Jumping from theoretical physics to cancer research with no prior training in biological sciences wasn’t an easy transition for Gaurav Mendiratta. Couple this with a move across the world and the birth of his first child shortly after starting his postdoctoral training in a newly opened laboratory––Mendiratta had his work cut out for him.
“A month in, I picked up a pipette for the first time and had to learn how to culture stem cells,” Mendiratta recalls. “Naturally, the project was a complete mess, but I was learning. In science, we need to persevere to get anywhere.”
Born and raised in a small town near New Delhi, India, Mendiratta avoided the intense heat by spending the summers indoors playing with his favorite toy: a screwdriver. “My parents did buy me real toys,” he jokes. “But they wouldn’t last long because I would take them apart with my screwdriver to see how they worked.” No toy, radio or household appliance was safe from Mendiratta’s curiosity.
He carried this inquisitiveness into his high school years, where he’d spend countless hours studying for his favorite classes—math and physics. Although Mendiratta loved learning how logic and critical thinking could demystify real-world phenomena, his peers would tease him for being passionate about science.
“As a teen, I didn’t feel accepted by my classmates,” Mendiratta says. “But when I started hanging around academic circles, I realized there were others just like me. I wasn’t so strange after all!”
After high school, Mendiratta completed his bachelor’s degree at the University of Delhi, where his passion for quantitative reasoning blossomed. Upon graduation, he pursued his master’s in theoretical and mathematical physics and his doctoral degree in elementary particle physics at the Indian Institute of Science in Bengaluru (formerly called Bangalore), where he developed models to address long-standing questions in astrophysical dark matter.
Although Mendiratta found the work enthralling, toward the end of his doctoral program he began to see how
abstract his research was. “I realized that the theories I studied in particle physics were hard to test. They needed decades of planning and expensive equipment to even start exploring experimentally.”
In the final year of his studies, Mendiratta began consulting at a hospital in Bengaluru. He built a computational framework that used the body’s radioactive potassium concentration to noninvasively monitor a baby’s metabolism during pregnancy as well as metabolic states in cancer patients. “Being able to use my mathematical skills to explore equally complex systems in biology lit a fire in me,” says Mendiratta. “The idea of helping people got me hooked!”
In 2017, he started developing a mathematical model of tumor growth and immune system interactions, which he presented at several seminars. At the Southern California Systems Biology Conference at UC Irvine, he met his now mentor, Salk Assistant Professor Edward Stites.
“Meeting Ed at that conference was a stroke of good luck,” says Mendiratta. “He’s an MD/PhD, so he keeps our work clinically centered, but he was also a math major, so he speaks my language!”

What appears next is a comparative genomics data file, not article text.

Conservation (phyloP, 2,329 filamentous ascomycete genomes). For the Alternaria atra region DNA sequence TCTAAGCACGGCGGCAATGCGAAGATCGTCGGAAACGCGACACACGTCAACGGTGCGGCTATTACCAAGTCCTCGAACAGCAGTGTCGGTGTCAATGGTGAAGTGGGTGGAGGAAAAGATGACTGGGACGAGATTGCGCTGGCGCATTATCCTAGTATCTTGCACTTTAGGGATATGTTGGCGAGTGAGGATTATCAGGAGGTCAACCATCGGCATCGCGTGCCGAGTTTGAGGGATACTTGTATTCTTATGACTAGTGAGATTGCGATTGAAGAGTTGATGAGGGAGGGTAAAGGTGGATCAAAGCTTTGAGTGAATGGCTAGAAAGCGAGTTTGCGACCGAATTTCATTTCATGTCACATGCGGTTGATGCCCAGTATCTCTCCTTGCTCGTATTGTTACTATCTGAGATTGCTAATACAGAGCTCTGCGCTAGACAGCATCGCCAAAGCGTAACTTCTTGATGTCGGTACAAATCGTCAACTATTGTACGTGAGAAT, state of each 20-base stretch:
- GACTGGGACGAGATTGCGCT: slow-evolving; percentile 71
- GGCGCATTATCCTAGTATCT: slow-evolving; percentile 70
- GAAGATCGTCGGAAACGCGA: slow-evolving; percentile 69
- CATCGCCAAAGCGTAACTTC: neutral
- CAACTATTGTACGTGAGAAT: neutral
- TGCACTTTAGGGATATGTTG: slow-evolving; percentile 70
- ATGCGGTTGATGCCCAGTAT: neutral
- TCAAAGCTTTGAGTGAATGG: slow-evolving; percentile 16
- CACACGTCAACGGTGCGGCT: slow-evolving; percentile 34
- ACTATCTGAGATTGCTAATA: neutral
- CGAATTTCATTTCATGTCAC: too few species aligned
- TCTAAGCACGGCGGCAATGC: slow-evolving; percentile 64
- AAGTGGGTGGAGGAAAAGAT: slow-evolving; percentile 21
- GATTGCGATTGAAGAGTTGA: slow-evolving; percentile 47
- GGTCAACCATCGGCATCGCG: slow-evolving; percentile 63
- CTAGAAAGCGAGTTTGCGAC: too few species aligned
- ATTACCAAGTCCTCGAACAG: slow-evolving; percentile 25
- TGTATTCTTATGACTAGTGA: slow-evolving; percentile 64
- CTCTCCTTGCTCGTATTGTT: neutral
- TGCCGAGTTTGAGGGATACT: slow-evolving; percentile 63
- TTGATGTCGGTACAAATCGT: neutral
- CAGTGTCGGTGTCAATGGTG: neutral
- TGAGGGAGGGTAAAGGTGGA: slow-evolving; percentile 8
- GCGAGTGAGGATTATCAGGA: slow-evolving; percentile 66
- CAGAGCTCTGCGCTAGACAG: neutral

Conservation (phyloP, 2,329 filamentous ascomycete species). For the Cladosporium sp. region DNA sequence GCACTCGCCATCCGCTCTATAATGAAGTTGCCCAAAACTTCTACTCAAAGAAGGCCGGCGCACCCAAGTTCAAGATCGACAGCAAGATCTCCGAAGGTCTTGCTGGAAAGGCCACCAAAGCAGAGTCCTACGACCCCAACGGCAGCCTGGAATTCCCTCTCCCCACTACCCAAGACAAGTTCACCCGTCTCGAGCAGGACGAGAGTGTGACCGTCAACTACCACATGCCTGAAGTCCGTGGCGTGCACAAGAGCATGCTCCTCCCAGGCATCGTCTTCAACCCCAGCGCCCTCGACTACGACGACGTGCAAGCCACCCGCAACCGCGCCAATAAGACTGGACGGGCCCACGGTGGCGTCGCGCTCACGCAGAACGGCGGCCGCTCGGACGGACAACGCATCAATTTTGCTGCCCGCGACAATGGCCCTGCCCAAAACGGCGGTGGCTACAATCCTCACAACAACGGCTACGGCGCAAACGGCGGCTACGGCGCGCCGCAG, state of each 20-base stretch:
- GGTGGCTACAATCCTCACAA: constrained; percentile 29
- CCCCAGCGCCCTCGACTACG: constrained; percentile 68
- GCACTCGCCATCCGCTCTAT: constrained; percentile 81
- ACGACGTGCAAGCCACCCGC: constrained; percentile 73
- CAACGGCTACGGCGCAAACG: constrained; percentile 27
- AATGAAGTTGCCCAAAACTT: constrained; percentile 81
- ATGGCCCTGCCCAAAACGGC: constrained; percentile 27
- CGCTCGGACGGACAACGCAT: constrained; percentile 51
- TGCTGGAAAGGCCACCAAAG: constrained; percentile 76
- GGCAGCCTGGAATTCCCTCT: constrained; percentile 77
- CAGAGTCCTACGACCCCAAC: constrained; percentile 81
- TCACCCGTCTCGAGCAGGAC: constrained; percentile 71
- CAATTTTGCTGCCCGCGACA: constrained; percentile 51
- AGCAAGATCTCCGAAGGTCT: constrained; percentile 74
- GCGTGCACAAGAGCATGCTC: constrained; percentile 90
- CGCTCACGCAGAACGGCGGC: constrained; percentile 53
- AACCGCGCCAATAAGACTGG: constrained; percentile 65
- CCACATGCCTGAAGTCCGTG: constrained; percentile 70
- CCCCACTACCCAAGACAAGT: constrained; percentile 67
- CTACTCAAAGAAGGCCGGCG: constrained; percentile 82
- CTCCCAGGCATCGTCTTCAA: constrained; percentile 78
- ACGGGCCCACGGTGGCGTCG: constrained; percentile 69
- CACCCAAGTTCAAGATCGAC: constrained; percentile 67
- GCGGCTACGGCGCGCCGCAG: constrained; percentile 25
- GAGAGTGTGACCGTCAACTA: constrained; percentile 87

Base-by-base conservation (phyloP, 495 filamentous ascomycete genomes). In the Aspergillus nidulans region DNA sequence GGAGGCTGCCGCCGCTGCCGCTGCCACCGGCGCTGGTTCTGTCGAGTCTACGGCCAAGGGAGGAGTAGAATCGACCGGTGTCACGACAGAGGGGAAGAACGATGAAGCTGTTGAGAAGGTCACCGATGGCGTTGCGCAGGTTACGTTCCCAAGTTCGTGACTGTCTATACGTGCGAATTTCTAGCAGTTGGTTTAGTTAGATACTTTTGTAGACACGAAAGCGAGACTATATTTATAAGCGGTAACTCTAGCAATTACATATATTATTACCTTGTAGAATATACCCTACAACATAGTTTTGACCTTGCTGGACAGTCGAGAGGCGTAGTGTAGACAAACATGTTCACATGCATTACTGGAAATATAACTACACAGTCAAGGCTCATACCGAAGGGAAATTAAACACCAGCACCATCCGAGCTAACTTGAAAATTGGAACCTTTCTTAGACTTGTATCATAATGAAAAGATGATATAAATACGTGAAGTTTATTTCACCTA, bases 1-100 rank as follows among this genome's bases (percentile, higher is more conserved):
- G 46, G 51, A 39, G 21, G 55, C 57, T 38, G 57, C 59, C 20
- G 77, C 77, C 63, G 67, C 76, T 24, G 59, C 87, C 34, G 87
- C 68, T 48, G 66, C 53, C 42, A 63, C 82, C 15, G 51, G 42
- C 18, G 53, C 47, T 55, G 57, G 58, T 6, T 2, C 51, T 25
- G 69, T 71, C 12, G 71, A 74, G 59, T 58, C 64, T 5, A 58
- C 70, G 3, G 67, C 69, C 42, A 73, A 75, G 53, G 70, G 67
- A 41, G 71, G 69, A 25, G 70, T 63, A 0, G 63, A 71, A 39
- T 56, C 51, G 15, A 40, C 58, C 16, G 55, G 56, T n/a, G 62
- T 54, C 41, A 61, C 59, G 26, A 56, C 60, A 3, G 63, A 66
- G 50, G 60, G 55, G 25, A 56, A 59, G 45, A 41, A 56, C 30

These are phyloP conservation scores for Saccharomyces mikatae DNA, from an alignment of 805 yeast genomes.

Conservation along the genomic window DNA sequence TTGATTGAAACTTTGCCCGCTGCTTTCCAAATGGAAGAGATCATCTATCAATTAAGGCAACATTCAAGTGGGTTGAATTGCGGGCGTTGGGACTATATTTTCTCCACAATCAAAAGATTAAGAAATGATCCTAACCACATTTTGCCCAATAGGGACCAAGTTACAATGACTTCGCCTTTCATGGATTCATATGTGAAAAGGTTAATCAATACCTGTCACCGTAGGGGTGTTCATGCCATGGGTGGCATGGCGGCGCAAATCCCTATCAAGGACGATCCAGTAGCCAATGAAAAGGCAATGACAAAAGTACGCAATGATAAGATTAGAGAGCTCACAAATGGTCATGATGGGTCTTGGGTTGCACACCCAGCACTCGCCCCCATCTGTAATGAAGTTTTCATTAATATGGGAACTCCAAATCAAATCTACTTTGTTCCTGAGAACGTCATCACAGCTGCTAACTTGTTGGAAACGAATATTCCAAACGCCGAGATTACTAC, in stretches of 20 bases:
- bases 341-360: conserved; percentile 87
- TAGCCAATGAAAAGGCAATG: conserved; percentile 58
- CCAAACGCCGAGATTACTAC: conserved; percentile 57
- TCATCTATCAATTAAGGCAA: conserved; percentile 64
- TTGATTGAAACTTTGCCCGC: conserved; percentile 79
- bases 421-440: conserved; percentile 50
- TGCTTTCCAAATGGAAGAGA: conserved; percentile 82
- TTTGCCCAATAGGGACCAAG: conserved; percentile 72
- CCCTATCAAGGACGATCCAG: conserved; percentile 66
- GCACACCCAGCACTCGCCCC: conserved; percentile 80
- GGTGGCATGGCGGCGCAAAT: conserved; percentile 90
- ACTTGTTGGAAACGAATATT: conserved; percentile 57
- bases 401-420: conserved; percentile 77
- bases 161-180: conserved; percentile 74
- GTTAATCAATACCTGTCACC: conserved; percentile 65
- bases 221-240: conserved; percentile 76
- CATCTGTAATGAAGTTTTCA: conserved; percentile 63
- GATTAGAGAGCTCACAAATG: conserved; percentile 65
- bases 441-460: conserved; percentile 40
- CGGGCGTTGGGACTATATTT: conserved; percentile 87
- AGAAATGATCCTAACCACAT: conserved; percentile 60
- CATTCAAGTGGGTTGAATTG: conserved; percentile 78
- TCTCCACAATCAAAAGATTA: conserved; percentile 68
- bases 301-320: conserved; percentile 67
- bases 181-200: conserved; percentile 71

At this fortuitous encounter, Mendiratta learned that Stites had just started a lab at Salk, where Stites and his team use computational and mathematical modeling to better understand complex protein interactions in cancer with the goal of offering patients more effective treatments. Mendiratta joined Stites’ lab as his first postdoctoral researcher, where he began applying his background in quantitative analysis to study the ways genetic mutations influence the development of cancer.
Mendiratta investigated how some cancer-associated genes and their mutations can be over- or underrepresented in some populations because of variability in sampling each type of cancer. Historically, only a handful of well-funded cancer centers have had the ability to sequence cancer patients’ tumor genomes. He found that this led to an inaccuracy in cancer data—the few patients who had access to these centers were not representative of cancer patients throughout the rest of the US.
“This oversight prompted us to better account for the population of patients seen across the country when calculating gene mutation rates in cancer,” says Mendiratta.
To address this issue, he helped develop a new classification tool called ROSETTA, along with a method to pool cancer data and statistics from several databases. This work provides researchers, clinicians and policymakers with a better understanding of the incidence of cancer-related gene mutations within US populations, a key step for evaluating resource allocation and research priorities to achieve the best outcomes for cancer patients.
Mendiratta and Stites are also applying their mathematical expertise to piece together a major puzzle in treating melanomas—certain treatments that reduce tumor size inadvertently lead to the formation of a second tumor.
They created a computer-based simulation to model the interactions between the cancers and the drugs, and discovered complex molecular reactions that were previously unaccounted for, findings that could aid efforts in diagnosing and treating melanomas.
“Computational modeling can help us solve some of the hardest biological problems,” Mendiratta says. “Because when we think quantitatively, we’re throwing the darts with a clearer view of the board, which gives us a better chance of hitting the bull’s-eye.